Tuesday, October 30, 2012

Sandy (Part 2)

Back aboard, we and the boat are chilly but ok.

Wind gust of 90 reported last night at Bay Bridge. Storm center (not an "eye" because it wasn't officially a hurricane when it came ashore and mixed with the cold front according to NWS) stalled over Baltimore area last night at midnight - we noticed an eerie drop in wind speed around that time before it abruptly started up again.  Had we been aboard, we would have watched the low pressure peg the dial on our barometer (938 mb?)

Water here at our marina is to the stringers but not over the docks; or about 2-3 ft above normal. No major casualties; a couple of shredded biminis. . Taking the day off to rest, recover, and process the storm. And to raise a glass to all who were on duty during the storm yesterday - Navy, Coast Guard, LEOs, ... and our excellent marina staff.

Monday, October 29, 2012

Sandy! (part 1)

We've stayed aboard for 3 other hurricanes - Lenny (St Thomas), Isabel and Irene (Annapolis). But this Sandy scares us. Not so much it's strength, done that before, but the immense size = long duration. We took ALL the canvas off Cinderella and tied her with 14 docklines. She's centered in the middle of that giant slip we live in; we almost needed to use the dinghy to exit.  The slip is ridiculuously overbuilt - 33 foot boat in a 50 foot slip, plenty of room to rattle around in, and 8, 8-foot pilings.

 We left about 5 PM yesterday, and are hanging out in our marina's lounge. With its leather sofas, flat-screen TV and microwave, etc, we have all the comforts of home. More comforts than home, actually, we don't even have those things on the boat. Plus, we're on the second story, no flooding, no trees around to fall on us, and a good view of the creek. Met up with friend Dave last night, he's riding it out on one of the city's hurricane moorings, and had pizza.

Mostly I was surprised at the quiet during the evening and overnight, compared to the sounds of the wind whistling in the rigging when we left, it's nearly silent here, and it doesn't rock. Got coffee for the morning, granola and boxed milk and canned tuna and snacks, and rum. Lots of rum.

Saturday, October 13, 2012

A Bit of Public Speaking

(Image from http://www.pivotalpublicspeaking.com)
There’s an oft-quoted statistic in business and self-help books that says it is very common to have a deep fear of public speaking. I was most definitely born without that gene. What can I tell you? I’m a Leo, and if you study astrology it claims that Leos like being the center of attention. So when a friend asked if we would please please please consider hosting a session on resources for cruisers traveling the ICW, I secretly considered it an opportunity to accomplish several things with a single act. (“Two birds with one stone,” and all that, but I hate that analogy, since dead birds just don’t make me happy.) We could pass on to other cruisers the wonderful mentoring that we had received from James and Ellen before our first trip, and … we could get the requester in our debt for doing something that was really not very unpleasant at all. Never know when this might come in handy if we need a favor in return.  Ooops, now that I’ve admitted that publicly, I guess I’ve rather ruined the impact. Sigh. I know said requester reads this blog.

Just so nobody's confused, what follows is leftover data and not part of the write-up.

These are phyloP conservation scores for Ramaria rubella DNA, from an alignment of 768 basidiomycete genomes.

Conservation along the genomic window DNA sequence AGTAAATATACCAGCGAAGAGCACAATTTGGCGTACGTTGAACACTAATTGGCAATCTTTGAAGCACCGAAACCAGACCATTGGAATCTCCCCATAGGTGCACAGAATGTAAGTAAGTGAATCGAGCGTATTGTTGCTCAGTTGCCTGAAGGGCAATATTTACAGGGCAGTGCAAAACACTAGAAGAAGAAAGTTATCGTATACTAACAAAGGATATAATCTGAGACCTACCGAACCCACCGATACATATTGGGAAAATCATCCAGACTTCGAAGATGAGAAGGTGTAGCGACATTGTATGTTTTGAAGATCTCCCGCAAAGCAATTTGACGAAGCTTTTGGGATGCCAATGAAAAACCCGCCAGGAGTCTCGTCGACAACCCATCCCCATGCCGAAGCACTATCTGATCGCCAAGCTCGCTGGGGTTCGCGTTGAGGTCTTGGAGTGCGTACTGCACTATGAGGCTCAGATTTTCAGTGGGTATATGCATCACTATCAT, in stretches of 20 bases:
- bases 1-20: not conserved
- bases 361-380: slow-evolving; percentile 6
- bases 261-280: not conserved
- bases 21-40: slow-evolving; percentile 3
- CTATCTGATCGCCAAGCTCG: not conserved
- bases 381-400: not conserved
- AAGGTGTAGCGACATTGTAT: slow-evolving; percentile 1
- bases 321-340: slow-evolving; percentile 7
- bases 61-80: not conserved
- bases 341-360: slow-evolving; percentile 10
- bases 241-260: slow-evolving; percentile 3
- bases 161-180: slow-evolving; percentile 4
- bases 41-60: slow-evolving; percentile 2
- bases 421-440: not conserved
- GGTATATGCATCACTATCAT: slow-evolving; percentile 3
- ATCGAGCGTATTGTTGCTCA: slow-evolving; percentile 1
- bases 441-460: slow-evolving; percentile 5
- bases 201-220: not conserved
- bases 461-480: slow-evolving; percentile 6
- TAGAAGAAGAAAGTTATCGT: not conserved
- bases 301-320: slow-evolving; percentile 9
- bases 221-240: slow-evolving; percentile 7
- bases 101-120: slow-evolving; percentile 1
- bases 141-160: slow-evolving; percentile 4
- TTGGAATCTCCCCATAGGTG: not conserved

Anyway, I need to back up a bit. On September 19, “Talk Like A Pirate Day,” we put on our pirate garb and went to the Eastport/Annapolis Neck library where we entertained the kids for their pirate-themed event. (pix on the library’s Facebook page; one even appeared here in the Capital next day.) “Remember,” we warned the kids, “we’re just playing here. Real pirates are bad guys, okay?” But I don’t really have a lot of qualms about being perceived as glorifying the bad guys. I learned from other historical-reenactor friends, you meet the kids where they are. Do what it takes to get their attention, get them hooked on history, and then use that as a springboard for the messages you really want to deliver.

“Library? What good is a library to a pirate?” I asked the kids. “Most pirates can’t read, because they think the first letter of the alphabet is “aaargh,” I joked with them. (Kinda corny, I know, but it plays pretty well to 5-year-olds.) “Though pirates do not be needing a library, the library needs pirates,” my friend Beth, wise mother of a challenging 4-year-old, responded later. “For children of all ages need inspiration to sail out into the unknown and find adventure. Many a true tale was inspired by Treasure Island.”